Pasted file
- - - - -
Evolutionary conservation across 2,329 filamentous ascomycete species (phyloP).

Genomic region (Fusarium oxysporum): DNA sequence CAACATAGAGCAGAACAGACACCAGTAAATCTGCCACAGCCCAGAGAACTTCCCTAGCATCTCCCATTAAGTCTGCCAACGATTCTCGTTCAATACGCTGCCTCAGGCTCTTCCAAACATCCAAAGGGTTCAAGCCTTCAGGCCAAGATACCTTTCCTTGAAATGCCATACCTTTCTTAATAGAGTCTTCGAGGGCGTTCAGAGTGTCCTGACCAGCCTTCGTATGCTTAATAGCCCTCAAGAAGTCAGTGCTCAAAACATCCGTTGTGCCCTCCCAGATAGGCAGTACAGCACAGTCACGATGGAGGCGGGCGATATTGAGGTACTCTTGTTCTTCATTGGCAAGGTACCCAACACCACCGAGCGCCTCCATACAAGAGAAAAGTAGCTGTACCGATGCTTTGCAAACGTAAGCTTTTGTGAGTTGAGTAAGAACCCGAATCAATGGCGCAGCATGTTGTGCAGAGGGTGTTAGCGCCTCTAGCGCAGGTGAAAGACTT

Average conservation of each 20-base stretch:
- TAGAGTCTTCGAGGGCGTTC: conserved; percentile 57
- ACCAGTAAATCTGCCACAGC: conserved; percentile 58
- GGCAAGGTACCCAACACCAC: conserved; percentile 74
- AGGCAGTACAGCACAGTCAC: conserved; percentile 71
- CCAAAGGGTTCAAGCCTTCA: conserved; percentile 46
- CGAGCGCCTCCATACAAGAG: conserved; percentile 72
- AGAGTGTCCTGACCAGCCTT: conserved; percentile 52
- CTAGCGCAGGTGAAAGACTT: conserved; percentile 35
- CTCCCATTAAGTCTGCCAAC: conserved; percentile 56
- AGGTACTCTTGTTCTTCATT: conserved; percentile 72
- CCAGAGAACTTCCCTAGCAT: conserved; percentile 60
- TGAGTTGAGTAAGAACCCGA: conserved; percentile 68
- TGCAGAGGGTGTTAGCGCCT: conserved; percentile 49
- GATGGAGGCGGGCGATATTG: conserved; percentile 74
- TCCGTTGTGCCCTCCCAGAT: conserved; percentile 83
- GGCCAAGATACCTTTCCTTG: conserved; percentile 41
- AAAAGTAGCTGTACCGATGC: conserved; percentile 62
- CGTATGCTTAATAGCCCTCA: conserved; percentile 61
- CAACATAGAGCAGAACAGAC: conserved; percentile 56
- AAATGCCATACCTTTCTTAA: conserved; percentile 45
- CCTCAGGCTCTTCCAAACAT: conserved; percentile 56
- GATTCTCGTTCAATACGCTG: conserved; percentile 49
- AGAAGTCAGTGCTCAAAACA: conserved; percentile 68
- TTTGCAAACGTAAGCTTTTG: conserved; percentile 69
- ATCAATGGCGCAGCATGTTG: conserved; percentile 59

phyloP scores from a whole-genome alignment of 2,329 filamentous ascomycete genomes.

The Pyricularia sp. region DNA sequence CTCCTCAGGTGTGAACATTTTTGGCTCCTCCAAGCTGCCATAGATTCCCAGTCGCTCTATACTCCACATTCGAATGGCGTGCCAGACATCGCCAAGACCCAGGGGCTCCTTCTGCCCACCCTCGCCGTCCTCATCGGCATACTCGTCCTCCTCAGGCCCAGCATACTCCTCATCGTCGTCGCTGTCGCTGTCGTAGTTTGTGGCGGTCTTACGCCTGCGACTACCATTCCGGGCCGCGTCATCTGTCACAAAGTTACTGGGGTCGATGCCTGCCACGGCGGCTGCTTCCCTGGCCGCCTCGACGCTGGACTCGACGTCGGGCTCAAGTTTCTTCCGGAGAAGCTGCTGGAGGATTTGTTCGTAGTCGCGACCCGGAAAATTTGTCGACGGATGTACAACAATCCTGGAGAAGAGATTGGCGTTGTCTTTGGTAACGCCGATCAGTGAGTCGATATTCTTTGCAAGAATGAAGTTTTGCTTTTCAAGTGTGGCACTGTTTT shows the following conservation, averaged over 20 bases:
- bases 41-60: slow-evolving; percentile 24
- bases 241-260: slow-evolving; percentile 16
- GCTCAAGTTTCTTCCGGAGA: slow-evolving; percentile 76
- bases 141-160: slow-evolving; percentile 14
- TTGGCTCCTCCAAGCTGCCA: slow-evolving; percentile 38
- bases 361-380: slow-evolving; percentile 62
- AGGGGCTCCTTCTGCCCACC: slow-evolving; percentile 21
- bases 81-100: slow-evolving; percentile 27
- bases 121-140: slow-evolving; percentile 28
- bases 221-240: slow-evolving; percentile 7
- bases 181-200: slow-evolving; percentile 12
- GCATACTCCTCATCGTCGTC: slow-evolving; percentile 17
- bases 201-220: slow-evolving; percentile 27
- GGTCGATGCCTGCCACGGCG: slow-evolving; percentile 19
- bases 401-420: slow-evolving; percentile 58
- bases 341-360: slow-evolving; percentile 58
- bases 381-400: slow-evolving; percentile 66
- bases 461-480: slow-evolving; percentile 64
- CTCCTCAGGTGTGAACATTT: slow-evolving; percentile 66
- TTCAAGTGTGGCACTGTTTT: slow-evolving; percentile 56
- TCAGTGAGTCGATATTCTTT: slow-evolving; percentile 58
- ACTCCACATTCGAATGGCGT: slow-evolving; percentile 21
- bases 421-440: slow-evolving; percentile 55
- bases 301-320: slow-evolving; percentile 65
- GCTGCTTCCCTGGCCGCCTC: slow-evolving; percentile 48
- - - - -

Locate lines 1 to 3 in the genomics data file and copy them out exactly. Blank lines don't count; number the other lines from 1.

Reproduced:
Evolutionary conservation across 2,329 filamentous ascomycete species (phyloP).

Genomic region (Fusarium oxysporum): DNA sequence CAACATAGAGCAGAACAGACACCAGTAAATCTGCCACAGCCCAGAGAACTTCCCTAGCATCTCCCATTAAGTCTGCCAACGATTCTCGTTCAATACGCTGCCTCAGGCTCTTCCAAACATCCAAAGGGTTCAAGCCTTCAGGCCAAGATACCTTTCCTTGAAATGCCATACCTTTCTTAATAGAGTCTTCGAGGGCGTTCAGAGTGTCCTGACCAGCCTTCGTATGCTTAATAGCCCTCAAGAAGTCAGTGCTCAAAACATCCGTTGTGCCCTCCCAGATAGGCAGTACAGCACAGTCACGATGGAGGCGGGCGATATTGAGGTACTCTTGTTCTTCATTGGCAAGGTACCCAACACCACCGAGCGCCTCCATACAAGAGAAAAGTAGCTGTACCGATGCTTTGCAAACGTAAGCTTTTGTGAGTTGAGTAAGAACCCGAATCAATGGCGCAGCATGTTGTGCAGAGGGTGTTAGCGCCTCTAGCGCAGGTGAAAGACTT

Average conservation of each 20-base stretch: